Figure 2: Light force on the left of two particles as function of their distance for and different bandwidths. Blue corresponds to , red to , green to and violet to .
Figure 3: Same as above for . Blue corresponds to , red to , green to and violet to .
Figure 4: Optical binding distances for two particles as a function of absorption coefficient for fixed dispersive component . Blue corresponds to zero bandwidth , red to , green to and violet to . Solid lines show stable while dashed lines show unstable configurations.

When we also take absorption into account by introducing an imaginary part of , this adds extra outward radiation pressure to the force and shifts the stable distances to larger values. Eventually for too large no stable configuration can be found as shown in figure 3 and 4. Note that scattering of light to non propagating field modes simply appears as effective loss in the imaginary part .

Figure 5: Trajectories of two particles as a function of time for and .
Figure 6: Same as above for and .

Once knowing the forces we can also simulate the coupled particle field dynamics for non-equilibrium conditions. Adding some effective friction to particle motion we simply integrate the equations of motion and let the coupled particle field system evolve towards stable configurations. This is shown in figures 6 and 6, where such trajectories for different illumination bandwidths are compared. Indeed the simulations confirm the independence of the stable distance on the line width of the radiation.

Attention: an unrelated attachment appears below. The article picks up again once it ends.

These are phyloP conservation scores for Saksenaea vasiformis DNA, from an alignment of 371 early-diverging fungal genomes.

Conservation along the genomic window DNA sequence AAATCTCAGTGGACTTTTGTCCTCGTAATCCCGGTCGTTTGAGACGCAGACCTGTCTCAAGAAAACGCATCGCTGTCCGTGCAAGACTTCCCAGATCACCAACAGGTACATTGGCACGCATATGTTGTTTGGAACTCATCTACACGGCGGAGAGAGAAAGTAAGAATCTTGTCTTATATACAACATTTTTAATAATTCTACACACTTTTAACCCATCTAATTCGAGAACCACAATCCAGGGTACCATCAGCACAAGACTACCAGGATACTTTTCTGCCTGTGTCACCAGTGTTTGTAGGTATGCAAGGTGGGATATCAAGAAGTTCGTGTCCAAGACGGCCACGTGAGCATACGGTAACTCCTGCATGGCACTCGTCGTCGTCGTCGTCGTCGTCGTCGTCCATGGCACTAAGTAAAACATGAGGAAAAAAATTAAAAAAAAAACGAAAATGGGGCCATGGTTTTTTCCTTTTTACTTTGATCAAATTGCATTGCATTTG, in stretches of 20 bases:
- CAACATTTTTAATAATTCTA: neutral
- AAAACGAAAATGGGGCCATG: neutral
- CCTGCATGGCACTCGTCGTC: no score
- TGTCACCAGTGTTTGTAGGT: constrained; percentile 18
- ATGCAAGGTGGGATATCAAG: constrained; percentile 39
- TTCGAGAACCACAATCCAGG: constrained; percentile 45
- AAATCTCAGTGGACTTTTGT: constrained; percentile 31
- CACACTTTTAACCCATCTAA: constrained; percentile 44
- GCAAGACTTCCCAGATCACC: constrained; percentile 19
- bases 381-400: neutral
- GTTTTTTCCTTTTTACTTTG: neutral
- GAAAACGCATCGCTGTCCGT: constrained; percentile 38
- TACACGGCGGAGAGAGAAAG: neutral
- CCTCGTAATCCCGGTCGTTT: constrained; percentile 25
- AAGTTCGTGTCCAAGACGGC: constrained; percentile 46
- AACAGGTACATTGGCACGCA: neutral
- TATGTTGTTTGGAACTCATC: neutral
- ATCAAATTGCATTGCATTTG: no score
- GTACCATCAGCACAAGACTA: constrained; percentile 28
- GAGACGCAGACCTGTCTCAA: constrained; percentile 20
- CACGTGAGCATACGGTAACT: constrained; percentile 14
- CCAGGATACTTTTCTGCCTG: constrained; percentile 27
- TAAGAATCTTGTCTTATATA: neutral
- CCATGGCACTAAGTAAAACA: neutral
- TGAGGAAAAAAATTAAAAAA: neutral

Figure 7: Spectral intensity distribution of the light emitted into the fiber outside the particles for for various pump bandwidths. Blue corresponds to and , red to and , cyan to and , and yellow to and .
Figure 8: Same as above for . Blue corresponds to and , red to and , and cyan to and .

Note that in all cases the particles act like resonators creating a field intensity maximum in between them, while they themselves do not sit at either a field maximum or minimum as one might expect from simple light shift considerations. As a clear signature of multiple scattering we also get a strong spectral filtering response reminiscent of a Fabry Perot cavity from our particle pair. While some frequencies are strongly confined, others are dominantly transmitted depending on the particle distance. As a consequence the spectral distribution of the intensity emitted into the fiber outside the particle pair is strongly modified from the input. It also substantially changes with varying polarizability and the line width .